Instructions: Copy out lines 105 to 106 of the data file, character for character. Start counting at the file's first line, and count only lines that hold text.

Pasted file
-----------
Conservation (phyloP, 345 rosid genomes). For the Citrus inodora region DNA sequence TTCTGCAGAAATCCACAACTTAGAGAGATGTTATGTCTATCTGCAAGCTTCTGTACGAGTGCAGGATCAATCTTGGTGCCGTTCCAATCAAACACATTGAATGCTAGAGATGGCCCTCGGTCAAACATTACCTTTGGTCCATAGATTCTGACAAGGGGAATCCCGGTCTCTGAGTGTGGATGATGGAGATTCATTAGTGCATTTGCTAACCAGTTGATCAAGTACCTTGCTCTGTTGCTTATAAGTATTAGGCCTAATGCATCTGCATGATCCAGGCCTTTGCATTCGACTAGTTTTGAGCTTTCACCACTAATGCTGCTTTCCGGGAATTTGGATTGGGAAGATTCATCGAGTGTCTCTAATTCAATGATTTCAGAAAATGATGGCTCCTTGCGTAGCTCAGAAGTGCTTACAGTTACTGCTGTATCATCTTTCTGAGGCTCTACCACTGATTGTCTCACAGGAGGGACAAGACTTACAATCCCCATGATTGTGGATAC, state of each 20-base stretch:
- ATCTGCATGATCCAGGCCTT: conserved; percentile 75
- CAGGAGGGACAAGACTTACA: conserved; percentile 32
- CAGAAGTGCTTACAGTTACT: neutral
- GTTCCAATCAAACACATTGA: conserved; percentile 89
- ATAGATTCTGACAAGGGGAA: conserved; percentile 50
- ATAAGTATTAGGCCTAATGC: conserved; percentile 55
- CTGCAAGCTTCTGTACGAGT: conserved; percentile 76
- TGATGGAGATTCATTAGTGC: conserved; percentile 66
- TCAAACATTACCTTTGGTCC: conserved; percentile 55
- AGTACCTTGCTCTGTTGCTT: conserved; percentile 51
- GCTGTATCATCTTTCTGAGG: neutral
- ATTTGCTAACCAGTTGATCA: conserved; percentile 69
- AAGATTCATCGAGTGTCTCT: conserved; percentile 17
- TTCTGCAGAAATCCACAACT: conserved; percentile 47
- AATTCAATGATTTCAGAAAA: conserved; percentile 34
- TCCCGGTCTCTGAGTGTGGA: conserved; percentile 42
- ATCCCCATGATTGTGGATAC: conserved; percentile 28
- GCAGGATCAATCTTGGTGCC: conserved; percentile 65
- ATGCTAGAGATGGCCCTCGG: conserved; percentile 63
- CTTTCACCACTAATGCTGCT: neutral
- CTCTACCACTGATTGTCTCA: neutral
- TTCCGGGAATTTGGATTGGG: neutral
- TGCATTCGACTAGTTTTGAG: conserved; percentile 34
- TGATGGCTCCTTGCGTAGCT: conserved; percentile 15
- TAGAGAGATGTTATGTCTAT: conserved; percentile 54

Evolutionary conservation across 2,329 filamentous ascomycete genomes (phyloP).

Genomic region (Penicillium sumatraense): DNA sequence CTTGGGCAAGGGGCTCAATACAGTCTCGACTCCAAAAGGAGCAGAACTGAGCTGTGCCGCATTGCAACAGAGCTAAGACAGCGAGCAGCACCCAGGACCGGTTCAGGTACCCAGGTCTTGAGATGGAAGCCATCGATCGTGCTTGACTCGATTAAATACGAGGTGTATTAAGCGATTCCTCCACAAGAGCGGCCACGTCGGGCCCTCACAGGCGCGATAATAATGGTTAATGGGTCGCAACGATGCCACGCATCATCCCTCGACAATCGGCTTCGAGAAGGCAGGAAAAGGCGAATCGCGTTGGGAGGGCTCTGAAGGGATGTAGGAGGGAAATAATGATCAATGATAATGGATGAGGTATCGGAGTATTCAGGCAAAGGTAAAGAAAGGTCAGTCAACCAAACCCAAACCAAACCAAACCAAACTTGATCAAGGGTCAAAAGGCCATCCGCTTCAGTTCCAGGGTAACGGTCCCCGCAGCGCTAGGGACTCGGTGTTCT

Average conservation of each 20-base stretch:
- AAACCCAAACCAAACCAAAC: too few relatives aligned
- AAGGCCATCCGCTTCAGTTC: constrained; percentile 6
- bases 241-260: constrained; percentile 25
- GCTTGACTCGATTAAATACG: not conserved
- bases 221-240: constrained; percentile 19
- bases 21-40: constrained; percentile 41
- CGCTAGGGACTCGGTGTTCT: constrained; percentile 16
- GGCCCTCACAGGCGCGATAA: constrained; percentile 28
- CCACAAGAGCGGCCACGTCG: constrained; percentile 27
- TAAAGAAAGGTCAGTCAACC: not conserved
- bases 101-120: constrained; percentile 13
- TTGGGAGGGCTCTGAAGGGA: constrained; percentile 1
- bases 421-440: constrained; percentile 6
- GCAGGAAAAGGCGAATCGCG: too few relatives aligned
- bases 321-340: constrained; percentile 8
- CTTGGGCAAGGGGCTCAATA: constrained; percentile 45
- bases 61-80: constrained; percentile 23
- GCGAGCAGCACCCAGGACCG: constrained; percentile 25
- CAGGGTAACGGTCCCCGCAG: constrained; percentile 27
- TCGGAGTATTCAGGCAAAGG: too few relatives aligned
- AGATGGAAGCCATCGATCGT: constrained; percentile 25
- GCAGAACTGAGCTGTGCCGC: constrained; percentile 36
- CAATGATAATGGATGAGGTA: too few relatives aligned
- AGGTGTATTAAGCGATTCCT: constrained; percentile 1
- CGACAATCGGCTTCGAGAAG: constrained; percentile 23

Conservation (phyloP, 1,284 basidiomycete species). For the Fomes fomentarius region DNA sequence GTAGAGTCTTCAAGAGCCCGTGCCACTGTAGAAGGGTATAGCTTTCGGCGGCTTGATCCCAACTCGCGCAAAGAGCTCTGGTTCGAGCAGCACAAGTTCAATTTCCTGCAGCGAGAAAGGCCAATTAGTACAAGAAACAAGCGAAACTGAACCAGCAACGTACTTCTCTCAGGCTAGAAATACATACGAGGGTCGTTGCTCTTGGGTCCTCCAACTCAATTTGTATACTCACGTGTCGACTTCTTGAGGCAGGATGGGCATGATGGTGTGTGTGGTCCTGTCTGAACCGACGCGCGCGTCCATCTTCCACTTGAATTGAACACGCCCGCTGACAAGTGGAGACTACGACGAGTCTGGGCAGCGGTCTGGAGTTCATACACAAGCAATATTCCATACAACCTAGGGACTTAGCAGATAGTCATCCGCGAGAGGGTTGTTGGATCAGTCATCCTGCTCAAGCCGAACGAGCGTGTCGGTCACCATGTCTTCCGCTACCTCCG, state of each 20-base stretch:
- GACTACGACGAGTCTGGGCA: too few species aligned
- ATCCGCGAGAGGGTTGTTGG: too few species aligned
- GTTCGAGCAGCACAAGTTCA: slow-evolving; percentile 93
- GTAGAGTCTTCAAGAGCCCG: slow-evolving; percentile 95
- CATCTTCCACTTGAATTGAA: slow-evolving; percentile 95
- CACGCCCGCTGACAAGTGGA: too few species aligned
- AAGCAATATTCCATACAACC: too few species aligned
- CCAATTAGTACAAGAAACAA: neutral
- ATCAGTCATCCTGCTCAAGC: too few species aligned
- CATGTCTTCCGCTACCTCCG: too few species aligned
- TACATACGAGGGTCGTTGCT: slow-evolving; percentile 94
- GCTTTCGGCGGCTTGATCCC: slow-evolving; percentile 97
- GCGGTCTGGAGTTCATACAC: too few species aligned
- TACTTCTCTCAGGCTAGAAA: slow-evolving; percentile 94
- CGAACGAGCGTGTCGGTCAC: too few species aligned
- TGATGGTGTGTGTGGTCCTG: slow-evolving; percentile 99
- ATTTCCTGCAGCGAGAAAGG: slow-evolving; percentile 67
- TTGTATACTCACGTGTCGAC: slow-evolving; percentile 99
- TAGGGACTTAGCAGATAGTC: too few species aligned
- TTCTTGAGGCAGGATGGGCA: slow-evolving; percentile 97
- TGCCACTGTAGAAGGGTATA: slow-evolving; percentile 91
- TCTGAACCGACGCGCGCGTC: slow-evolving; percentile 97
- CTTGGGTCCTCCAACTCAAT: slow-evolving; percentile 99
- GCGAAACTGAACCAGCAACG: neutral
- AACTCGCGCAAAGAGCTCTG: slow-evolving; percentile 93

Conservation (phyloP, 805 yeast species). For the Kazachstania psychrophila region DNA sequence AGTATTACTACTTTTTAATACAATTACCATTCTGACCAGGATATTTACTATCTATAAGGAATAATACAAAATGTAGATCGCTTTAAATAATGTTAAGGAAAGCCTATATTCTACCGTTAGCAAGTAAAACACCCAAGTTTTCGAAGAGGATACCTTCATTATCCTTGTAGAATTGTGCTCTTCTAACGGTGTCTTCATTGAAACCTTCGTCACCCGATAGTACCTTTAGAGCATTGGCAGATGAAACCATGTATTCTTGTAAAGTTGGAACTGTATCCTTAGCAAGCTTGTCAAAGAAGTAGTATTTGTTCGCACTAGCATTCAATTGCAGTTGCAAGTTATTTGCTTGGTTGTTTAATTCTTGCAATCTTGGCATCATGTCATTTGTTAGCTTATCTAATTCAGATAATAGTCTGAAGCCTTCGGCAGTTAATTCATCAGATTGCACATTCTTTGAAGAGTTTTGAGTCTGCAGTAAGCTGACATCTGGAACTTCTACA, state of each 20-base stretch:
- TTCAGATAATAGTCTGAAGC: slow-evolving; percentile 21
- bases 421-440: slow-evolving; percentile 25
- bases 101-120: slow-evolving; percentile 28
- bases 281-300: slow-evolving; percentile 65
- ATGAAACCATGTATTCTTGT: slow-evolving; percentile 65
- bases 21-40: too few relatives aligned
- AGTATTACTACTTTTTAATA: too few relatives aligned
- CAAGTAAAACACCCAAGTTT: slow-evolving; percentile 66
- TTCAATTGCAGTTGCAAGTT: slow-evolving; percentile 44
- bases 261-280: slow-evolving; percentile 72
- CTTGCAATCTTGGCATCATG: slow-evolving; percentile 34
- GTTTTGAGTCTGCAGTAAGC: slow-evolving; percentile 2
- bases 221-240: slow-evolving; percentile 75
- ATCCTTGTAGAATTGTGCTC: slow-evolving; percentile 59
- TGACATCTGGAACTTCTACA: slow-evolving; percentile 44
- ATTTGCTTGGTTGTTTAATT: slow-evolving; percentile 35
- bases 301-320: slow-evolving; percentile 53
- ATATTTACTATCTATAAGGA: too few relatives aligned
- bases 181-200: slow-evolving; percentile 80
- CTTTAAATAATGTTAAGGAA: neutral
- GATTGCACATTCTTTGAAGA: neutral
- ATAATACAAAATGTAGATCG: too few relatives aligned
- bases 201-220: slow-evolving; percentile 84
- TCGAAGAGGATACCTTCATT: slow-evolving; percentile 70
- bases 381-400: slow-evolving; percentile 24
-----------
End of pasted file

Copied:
- TCGAAGAGGATACCTTCATT: slow-evolving; percentile 70
- bases 381-400: slow-evolving; percentile 24